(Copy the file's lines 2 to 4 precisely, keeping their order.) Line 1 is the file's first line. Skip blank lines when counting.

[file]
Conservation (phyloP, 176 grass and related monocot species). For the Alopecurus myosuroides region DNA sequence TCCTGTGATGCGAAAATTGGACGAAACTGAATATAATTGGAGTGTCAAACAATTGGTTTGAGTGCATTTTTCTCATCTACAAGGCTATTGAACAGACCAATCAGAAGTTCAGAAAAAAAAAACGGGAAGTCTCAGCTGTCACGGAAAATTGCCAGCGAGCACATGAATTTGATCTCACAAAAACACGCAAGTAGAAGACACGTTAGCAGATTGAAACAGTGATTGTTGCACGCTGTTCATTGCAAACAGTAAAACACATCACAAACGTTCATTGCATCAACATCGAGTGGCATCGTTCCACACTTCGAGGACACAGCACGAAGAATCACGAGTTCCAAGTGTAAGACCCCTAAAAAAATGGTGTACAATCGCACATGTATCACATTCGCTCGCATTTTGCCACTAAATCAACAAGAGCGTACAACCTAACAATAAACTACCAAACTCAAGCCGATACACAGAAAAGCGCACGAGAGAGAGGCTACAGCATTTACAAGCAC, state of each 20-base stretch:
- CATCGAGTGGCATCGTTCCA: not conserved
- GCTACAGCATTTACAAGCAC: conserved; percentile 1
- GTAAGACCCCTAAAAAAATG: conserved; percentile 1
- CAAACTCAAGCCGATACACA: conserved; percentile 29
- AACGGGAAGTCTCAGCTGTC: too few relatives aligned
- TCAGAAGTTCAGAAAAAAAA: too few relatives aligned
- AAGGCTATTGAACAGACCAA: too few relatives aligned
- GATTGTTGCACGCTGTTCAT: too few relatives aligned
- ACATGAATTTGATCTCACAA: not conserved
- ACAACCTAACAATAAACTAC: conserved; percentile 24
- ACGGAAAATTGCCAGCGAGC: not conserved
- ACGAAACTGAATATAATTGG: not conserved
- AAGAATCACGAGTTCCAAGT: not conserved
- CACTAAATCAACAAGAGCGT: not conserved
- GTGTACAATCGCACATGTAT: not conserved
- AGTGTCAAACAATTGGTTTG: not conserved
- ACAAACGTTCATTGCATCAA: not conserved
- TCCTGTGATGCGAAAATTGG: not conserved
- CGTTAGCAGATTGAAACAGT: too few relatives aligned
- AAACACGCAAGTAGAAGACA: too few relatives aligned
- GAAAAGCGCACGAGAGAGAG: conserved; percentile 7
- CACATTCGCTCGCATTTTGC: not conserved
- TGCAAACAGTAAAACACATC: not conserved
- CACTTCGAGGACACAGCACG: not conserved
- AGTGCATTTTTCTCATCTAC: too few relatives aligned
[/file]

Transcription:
- CATCGAGTGGCATCGTTCCA: not conserved
- GCTACAGCATTTACAAGCAC: conserved; percentile 1
- GTAAGACCCCTAAAAAAATG: conserved; percentile 1